Rebekah Warren introducing legislation to protect gays against discrimination in Michigan
State Sen. Rebekah Warren, D-Ann Arbor, will be joined by gay rights activists Thursday to announce legislation to amend Michigan's Elliott-Larsen Civil Rights Act.
Warren is seeking to amend the 1976 state law to include protections for the state's lesbian, gay, bisexual and transgender residents.
"It's pretty astounding, but still here in Michigan you can be fired, evicted or refused the right to rent property based on your sexual orientation or perceived sexual orientation and there's no legal remedy right now," she said. "And that's something that needs to be fixed."
Thursday's news conference announcing the legislation will take place at 9:30 a.m. in Room 402/403 inside the State Capitol Building in Lansing.
A news release from Warren's office announcing the event said she'll be joined by members of the Unity Michigan Coalition and Professor Peter Hammer, director of the Damon J. Keith Center for Civil Rights at the Wayne State University Law School.
Hammer is an openly gay man who has been working with the ACLU for the past decade fighting for domestic partnership benefits and an end to discrimination against gays.
"Michigan has become the Mississippi of gay and lesbian civil rights issues," Hammer said in an interview on Wednesday. "The state has done one awful thing after another and one way to rectify that is to amend the Michigan Elliott-Larsen Civil Rights Act right now."
Hammer said discrimination is not only bad for civil rights but also bad for the Michigan economy, as anti-gay laws hinder the state's ability to be competitive in attracting businesses and the talented people who will work for those businesses.
"I'm an out-gay man and I've made every employment decision I've ever made based on the availability of benefits for myself and my partner," he said. "I would not be at Wayne State if they did not have domestic partner benefits. If they took them away, I would have to leave."
The members of the Unity Michigan Coalition include the ACLU of Michigan, Affirmations, Equality Michigan, KICK, the Michigan Roundtable for Diversity and Inclusion, and the Ruth Ellis Center. The coalition works to ensure all Michigan residents are treated fairly in the workplace by advancing nondiscrimination policies like the one adopted in Ann Arbor.
Gay rights have been under attack in Michigan ever since the Republicans gained full control of the Legislature and the governor's office last year. Gov. Rick Snyder recently signed into law a ban on domestic partner benefits for public employees, though it's argued the ban doesn't apply to universities — an issue some are waiting to be hashed out in the courts.
Meanwhile, legislation sponsored by state Rep. Tom McMillin, R-Rochester Hills, seeks to make null and void any policies or ordinances adopted by local governments or state agencies that include as a protected class any classification not included in the Civil Rights Act. That's seen by some as another attempt to chip away at rights for gays in Michigan.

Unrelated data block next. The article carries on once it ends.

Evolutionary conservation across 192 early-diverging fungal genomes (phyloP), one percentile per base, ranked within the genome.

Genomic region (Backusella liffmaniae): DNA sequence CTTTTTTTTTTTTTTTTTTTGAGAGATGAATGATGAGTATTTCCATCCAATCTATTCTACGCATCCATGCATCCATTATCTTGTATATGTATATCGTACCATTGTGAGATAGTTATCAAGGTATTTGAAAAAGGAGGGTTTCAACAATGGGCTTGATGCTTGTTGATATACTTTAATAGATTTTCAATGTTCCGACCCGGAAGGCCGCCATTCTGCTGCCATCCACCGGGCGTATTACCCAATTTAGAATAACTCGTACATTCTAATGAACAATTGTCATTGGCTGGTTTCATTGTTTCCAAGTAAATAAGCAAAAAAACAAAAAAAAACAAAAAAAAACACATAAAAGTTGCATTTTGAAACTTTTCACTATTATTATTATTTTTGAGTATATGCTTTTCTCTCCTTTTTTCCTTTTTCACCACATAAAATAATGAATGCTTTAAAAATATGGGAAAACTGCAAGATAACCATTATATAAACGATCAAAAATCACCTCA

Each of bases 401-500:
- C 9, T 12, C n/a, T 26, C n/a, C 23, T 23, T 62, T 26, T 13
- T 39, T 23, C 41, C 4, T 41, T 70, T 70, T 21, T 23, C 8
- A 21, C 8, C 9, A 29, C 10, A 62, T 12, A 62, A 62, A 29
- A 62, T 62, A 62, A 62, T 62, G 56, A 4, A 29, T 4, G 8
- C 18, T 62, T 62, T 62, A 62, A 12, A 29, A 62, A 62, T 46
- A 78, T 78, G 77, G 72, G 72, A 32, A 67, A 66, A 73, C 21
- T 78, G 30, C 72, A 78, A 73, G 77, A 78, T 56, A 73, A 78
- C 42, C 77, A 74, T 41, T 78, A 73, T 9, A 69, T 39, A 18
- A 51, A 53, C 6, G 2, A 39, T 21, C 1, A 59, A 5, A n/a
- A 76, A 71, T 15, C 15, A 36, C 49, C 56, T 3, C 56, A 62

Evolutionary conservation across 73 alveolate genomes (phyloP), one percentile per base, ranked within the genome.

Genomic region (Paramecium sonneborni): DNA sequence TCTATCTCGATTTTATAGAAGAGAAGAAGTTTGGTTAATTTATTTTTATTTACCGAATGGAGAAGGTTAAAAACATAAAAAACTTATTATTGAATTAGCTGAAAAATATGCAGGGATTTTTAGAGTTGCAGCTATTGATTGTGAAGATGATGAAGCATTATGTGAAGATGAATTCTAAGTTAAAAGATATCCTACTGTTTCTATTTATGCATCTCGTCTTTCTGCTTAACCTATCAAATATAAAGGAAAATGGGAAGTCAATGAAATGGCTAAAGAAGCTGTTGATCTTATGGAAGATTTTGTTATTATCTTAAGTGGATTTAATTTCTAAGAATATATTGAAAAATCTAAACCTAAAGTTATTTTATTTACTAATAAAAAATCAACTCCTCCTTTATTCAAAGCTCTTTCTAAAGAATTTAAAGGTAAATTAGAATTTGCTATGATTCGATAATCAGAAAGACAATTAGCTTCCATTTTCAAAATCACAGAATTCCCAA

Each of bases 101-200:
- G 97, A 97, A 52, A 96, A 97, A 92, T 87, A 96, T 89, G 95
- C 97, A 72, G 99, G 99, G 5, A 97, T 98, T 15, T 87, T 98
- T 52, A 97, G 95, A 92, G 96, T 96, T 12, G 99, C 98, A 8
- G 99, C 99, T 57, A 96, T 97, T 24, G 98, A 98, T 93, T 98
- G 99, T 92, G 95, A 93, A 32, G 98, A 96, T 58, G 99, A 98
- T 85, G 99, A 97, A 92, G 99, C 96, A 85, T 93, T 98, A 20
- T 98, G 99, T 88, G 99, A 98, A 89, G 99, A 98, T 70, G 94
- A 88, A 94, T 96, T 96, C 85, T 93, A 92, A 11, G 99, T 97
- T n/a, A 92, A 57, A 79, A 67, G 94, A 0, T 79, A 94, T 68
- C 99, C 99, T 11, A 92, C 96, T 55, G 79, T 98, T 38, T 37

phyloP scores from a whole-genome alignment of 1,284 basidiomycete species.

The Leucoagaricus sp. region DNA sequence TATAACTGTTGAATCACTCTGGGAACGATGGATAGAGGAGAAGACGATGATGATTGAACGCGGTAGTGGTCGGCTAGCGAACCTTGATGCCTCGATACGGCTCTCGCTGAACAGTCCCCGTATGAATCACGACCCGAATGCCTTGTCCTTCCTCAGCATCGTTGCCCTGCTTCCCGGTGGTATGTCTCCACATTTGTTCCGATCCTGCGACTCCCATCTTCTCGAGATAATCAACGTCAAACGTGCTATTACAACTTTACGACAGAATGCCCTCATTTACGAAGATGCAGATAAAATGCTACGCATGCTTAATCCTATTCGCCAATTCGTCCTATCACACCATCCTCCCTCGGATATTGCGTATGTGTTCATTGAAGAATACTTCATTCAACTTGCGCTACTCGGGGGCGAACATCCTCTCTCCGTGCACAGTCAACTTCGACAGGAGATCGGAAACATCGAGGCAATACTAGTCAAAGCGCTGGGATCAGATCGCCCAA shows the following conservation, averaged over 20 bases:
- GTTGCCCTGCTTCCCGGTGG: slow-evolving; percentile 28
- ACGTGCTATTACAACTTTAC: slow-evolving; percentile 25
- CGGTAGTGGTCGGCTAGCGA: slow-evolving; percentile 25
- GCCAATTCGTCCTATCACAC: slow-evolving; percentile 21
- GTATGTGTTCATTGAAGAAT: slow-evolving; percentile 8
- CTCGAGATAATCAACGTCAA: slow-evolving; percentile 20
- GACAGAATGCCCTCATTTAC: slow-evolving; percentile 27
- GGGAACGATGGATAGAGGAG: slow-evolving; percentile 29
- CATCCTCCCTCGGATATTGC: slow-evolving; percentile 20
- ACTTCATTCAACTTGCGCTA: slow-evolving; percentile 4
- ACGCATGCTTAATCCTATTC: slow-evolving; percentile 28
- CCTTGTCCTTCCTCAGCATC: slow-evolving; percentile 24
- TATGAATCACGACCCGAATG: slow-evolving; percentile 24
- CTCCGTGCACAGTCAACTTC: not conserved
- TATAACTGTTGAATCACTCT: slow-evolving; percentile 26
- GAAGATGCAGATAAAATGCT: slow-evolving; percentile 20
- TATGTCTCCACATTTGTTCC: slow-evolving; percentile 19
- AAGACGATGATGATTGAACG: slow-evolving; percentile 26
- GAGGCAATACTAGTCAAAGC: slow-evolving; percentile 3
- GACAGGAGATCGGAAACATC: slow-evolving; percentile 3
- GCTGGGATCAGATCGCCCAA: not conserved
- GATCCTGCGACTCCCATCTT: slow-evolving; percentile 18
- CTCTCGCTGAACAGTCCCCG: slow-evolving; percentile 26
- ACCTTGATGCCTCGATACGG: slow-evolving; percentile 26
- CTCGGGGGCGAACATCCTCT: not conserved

"With the rise in rhetoric from this capital with how we're going to treat our same-sex coupes we thought it was a good time to remind folks some of our most successful businesses have nondiscrimination policies," Warren said in an interview on Wednesday.
Warren's legislation to amend the Civil Rights Act and provide protections for gays is an attempt to send a new message about Michigan to the rest of the world.
"If we really want to rebuild Michigan's economy and revitalize our communities, we have to say we don't discriminate period," she said.
Because the state doesn't provide protections for gays, Warren said 16 cities, including Ann Arbor and Ypsilanti, have had to pass their own human rights ordinances.
Warren's legislation isn't new. She introduced the same legislation last session in the House. It passed out of the judiciary committee but never received a vote on the House floor.
Warren is coordinating with allies this time to rebrand the message that providing protections for gays isn't just about fairness and equality, but also about economics.
Warren also said she believes Michigan has a "pretty serious housing discrimination problem" with regard to sexual orientation.
"We don't have our arms wide open to everybody," she said.
Jay Kaplan, LGBT legal project staff attorney for the ACLU of Michigan, said it's unfortunate that Michigan law, as it stands right now, allows discrimination against the state's lesbian, gay, bisexual and transgender residents. He said harmful and discriminatory legislation introduced in Lansing in the last year hasn't helped the state's cause.
"This is an opportunity for the Legislature to do the right thing," Kaplan said of Warren's legislation to amend the Civil Rights Act.
The ACLU has a pending lawsuit against the state of Michigan that seeks to overturn the new ban on domestic partner benefits. The state has filed a motion to dismiss the case and the ACLU has filed a motion asking for preliminary injunction to stop enforcement of the law.
Both sides have until the end of May to respond to each other's motions and then a hearing will be held at the end of June before the judge makes a decision on both motions.
Ryan J. Stanton covers government and politics for AnnArbor.com. Reach him at email@example.com or 734-623-2529. You also can follow him on Twitter or subscribe to AnnArbor.com's email newsletters.